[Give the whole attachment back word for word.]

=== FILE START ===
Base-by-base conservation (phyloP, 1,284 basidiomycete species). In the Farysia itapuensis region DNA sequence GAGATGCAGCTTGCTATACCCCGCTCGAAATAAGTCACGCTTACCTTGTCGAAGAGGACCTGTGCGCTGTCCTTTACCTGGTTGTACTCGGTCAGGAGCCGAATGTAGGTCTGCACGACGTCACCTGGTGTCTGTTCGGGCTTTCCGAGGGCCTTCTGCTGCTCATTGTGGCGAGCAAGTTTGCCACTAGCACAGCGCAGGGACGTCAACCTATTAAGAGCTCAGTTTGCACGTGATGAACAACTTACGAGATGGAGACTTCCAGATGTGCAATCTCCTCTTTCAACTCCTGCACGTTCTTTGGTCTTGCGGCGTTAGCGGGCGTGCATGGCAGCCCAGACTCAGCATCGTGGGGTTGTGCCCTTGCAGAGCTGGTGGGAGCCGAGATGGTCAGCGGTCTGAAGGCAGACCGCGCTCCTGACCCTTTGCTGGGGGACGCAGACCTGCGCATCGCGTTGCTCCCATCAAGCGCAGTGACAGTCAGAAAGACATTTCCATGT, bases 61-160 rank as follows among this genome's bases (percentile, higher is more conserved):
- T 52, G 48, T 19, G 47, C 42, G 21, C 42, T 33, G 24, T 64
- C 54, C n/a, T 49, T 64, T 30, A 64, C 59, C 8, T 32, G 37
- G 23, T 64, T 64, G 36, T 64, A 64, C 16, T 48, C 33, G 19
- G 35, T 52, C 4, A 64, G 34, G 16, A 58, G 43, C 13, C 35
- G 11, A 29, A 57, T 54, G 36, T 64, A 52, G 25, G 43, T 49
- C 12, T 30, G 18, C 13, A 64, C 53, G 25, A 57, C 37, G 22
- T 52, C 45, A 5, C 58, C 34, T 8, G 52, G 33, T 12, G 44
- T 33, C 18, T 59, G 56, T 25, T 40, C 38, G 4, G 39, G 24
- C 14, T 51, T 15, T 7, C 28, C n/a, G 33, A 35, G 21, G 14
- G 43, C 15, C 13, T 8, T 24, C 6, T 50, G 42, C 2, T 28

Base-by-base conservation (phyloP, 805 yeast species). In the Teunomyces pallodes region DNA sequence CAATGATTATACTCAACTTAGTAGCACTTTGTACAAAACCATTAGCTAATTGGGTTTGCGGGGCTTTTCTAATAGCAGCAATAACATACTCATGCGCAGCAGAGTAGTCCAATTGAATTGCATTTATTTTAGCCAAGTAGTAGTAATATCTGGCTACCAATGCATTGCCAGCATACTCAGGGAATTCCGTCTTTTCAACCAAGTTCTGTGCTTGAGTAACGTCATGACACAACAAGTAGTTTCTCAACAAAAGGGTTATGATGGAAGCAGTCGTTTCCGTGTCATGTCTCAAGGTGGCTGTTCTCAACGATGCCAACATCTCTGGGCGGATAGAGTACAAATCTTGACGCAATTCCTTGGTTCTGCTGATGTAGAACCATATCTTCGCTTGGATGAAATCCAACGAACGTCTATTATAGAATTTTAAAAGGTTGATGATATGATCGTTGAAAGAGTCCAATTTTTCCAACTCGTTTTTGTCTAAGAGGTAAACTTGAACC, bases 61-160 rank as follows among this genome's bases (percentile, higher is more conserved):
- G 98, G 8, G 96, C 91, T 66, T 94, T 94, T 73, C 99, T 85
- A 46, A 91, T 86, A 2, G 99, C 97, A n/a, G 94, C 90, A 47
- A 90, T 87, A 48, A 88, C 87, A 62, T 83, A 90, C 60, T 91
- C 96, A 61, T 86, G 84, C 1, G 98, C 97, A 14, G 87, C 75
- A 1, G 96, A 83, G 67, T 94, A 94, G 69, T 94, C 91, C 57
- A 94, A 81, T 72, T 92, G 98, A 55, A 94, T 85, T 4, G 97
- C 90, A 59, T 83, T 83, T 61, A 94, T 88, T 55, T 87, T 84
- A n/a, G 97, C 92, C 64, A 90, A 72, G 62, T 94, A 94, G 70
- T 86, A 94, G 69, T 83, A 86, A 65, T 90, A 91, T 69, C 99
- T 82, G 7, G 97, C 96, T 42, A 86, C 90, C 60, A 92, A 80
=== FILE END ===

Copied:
Base-by-base conservation (phyloP, 1,284 basidiomycete species). In the Farysia itapuensis region DNA sequence GAGATGCAGCTTGCTATACCCCGCTCGAAATAAGTCACGCTTACCTTGTCGAAGAGGACCTGTGCGCTGTCCTTTACCTGGTTGTACTCGGTCAGGAGCCGAATGTAGGTCTGCACGACGTCACCTGGTGTCTGTTCGGGCTTTCCGAGGGCCTTCTGCTGCTCATTGTGGCGAGCAAGTTTGCCACTAGCACAGCGCAGGGACGTCAACCTATTAAGAGCTCAGTTTGCACGTGATGAACAACTTACGAGATGGAGACTTCCAGATGTGCAATCTCCTCTTTCAACTCCTGCACGTTCTTTGGTCTTGCGGCGTTAGCGGGCGTGCATGGCAGCCCAGACTCAGCATCGTGGGGTTGTGCCCTTGCAGAGCTGGTGGGAGCCGAGATGGTCAGCGGTCTGAAGGCAGACCGCGCTCCTGACCCTTTGCTGGGGGACGCAGACCTGCGCATCGCGTTGCTCCCATCAAGCGCAGTGACAGTCAGAAAGACATTTCCATGT, bases 61-160 rank as follows among this genome's bases (percentile, higher is more conserved):
- T 52, G 48, T 19, G 47, C 42, G 21, C 42, T 33, G 24, T 64
- C 54, C n/a, T 49, T 64, T 30, A 64, C 59, C 8, T 32, G 37
- G 23, T 64, T 64, G 36, T 64, A 64, C 16, T 48, C 33, G 19
- G 35, T 52, C 4, A 64, G 34, G 16, A 58, G 43, C 13, C 35
- G 11, A 29, A 57, T 54, G 36, T 64, A 52, G 25, G 43, T 49
- C 12, T 30, G 18, C 13, A 64, C 53, G 25, A 57, C 37, G 22
- T 52, C 45, A 5, C 58, C 34, T 8, G 52, G 33, T 12, G 44
- T 33, C 18, T 59, G 56, T 25, T 40, C 38, G 4, G 39, G 24
- C 14, T 51, T 15, T 7, C 28, C n/a, G 33, A 35, G 21, G 14
- G 43, C 15, C 13, T 8, T 24, C 6, T 50, G 42, C 2, T 28

Base-by-base conservation (phyloP, 805 yeast species). In the Teunomyces pallodes region DNA sequence CAATGATTATACTCAACTTAGTAGCACTTTGTACAAAACCATTAGCTAATTGGGTTTGCGGGGCTTTTCTAATAGCAGCAATAACATACTCATGCGCAGCAGAGTAGTCCAATTGAATTGCATTTATTTTAGCCAAGTAGTAGTAATATCTGGCTACCAATGCATTGCCAGCATACTCAGGGAATTCCGTCTTTTCAACCAAGTTCTGTGCTTGAGTAACGTCATGACACAACAAGTAGTTTCTCAACAAAAGGGTTATGATGGAAGCAGTCGTTTCCGTGTCATGTCTCAAGGTGGCTGTTCTCAACGATGCCAACATCTCTGGGCGGATAGAGTACAAATCTTGACGCAATTCCTTGGTTCTGCTGATGTAGAACCATATCTTCGCTTGGATGAAATCCAACGAACGTCTATTATAGAATTTTAAAAGGTTGATGATATGATCGTTGAAAGAGTCCAATTTTTCCAACTCGTTTTTGTCTAAGAGGTAAACTTGAACC, bases 61-160 rank as follows among this genome's bases (percentile, higher is more conserved):
- G 98, G 8, G 96, C 91, T 66, T 94, T 94, T 73, C 99, T 85
- A 46, A 91, T 86, A 2, G 99, C 97, A n/a, G 94, C 90, A 47
- A 90, T 87, A 48, A 88, C 87, A 62, T 83, A 90, C 60, T 91
- C 96, A 61, T 86, G 84, C 1, G 98, C 97, A 14, G 87, C 75
- A 1, G 96, A 83, G 67, T 94, A 94, G 69, T 94, C 91, C 57
- A 94, A 81, T 72, T 92, G 98, A 55, A 94, T 85, T 4, G 97
- C 90, A 59, T 83, T 83, T 61, A 94, T 88, T 55, T 87, T 84
- A n/a, G 97, C 92, C 64, A 90, A 72, G 62, T 94, A 94, G 70
- T 86, A 94, G 69, T 83, A 86, A 65, T 90, A 91, T 69, C 99
- T 82, G 7, G 97, C 96, T 42, A 86, C 90, C 60, A 92, A 80